I know there is a section in this legislation that says if a person has been an offender they have to be rehabilitated for 5 years--be clean, have a clean record for 5 years--before they can get in the system. I think that is common sense.

I would like for all my colleagues, if they would, to please consider this piece of legislation. Again, I appreciate the hard work of my colleague Senator Pat Toomey, and at this time I yield the floor.


Madam President, I first thank my colleague from Pennsylvania, Senator Toomey. I also thank the Senator from Tennessee, for whom I also have the greatest regard for his knowledge and commitment to our children and education, to which he has dedicated his life, and also the Senator from Iowa. This is very serious and very personal to both of us. Our States have been affected. But every State has been affected.

I am not in favor of a national school board in any way, shape or form. I strongly believe in the Tenth Amendment to the Constitution and States rights. But I believe that certain standards have to be set, and we have done that before as far as on a national level.

There are five problems we have always talked about, and those five problems apply to every child in America--not just every child in West Virginia, Pennsylvania, Tennessee or Iowa but in America.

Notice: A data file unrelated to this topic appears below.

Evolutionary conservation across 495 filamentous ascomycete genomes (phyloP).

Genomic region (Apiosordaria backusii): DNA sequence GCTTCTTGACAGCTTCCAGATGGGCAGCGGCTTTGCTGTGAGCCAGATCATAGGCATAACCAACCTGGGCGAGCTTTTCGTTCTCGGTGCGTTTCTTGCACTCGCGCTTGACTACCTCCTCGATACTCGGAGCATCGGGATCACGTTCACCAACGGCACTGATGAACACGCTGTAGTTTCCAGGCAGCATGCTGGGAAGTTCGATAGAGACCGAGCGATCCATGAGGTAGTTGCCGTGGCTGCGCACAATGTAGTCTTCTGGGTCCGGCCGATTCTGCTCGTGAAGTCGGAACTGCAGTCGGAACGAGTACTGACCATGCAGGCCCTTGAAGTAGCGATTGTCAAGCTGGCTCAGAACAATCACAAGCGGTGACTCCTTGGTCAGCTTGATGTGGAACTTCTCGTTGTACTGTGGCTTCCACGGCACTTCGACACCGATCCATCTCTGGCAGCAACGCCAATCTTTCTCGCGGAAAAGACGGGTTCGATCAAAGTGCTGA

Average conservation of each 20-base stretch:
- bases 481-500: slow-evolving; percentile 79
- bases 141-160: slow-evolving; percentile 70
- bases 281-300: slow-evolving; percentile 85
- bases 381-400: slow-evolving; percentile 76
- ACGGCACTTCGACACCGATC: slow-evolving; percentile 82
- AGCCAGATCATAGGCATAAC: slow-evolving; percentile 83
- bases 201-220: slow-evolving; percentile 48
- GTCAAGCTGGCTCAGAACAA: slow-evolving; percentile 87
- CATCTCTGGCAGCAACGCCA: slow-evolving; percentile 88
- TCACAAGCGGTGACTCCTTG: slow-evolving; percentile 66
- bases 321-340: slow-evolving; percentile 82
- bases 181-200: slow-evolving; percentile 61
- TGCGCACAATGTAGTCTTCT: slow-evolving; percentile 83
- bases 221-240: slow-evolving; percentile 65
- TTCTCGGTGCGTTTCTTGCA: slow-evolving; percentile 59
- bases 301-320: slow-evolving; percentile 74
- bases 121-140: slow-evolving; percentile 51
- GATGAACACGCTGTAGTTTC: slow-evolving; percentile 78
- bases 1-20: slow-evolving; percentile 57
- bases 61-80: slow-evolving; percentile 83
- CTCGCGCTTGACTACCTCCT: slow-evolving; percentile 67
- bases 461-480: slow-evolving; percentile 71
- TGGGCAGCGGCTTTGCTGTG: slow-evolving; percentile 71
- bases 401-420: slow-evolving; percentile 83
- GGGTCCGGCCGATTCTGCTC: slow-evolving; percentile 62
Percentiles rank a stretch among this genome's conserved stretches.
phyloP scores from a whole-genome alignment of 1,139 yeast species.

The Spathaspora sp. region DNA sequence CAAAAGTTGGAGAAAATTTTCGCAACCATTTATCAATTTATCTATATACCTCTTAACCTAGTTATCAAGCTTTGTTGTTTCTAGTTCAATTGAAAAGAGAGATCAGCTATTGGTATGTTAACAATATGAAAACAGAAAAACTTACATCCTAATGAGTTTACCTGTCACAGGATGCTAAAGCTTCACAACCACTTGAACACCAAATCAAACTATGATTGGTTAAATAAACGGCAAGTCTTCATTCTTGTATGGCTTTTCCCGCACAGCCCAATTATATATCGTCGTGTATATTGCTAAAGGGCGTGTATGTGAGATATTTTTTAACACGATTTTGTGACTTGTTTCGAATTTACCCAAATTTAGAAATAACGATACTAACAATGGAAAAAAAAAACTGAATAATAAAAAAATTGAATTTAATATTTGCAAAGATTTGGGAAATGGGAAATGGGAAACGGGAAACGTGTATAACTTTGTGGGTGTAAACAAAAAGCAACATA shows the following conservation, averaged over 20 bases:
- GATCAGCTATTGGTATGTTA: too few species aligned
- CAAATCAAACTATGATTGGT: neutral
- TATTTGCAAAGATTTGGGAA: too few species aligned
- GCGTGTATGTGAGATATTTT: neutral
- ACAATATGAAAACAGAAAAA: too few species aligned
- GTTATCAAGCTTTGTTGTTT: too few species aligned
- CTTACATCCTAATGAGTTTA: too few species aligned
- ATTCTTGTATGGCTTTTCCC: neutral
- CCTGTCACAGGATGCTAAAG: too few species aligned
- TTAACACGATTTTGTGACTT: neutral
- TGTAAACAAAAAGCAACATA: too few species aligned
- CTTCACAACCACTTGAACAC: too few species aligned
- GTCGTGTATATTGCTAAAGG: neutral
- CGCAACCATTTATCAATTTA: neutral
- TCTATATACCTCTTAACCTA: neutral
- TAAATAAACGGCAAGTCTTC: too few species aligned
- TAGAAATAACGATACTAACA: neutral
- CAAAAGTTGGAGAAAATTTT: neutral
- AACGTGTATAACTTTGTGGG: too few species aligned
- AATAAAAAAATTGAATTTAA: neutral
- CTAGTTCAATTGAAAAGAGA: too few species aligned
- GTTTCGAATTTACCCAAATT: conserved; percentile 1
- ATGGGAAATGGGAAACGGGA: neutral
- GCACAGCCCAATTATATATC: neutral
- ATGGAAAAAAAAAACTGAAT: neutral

The first is every child should have a loving, caring adult in their life. Those are not always the biological parents or family. It could be you. It could be somebody next door. It could be an extended family member.

Every child should have a safe place in their life. Unfortunately, as has been said, it is not always the home. It might be the school.

Every child should have a healthy start. Nutrition--for many children across America, their breakfast, lunch, and nutrition comes from the school.

Every child should be taught to have a livable skill. Again, that is in the school. We depend upon that.

And the fifth thing--which is the hardest to teach--is that every child should grow to be a loving, caring adult, and be able to give back. That is set by us. We set the standards for that. A child will emulate what they see. If they love it and respect it, they will do it.

For us to say we don't believe raising to a Federal standard the well-being and safety of every child in a school system--guaranteeing that the person who is going to be teaching them, nurturing them, taking them to school, and feeding them has a clean background check and is not a child molester--is the least we can do. That is all we are asking for in this bill.

I hope that it would get the attention it needs. Again, I am also very disappointed that we cannot move it forward, and I know that precedent has been set and has been articulated by the Senator from Pennsylvania. But I would hope that both the ranking member and the chairman of the HELP Committee would maybe reconsider and take another look at it.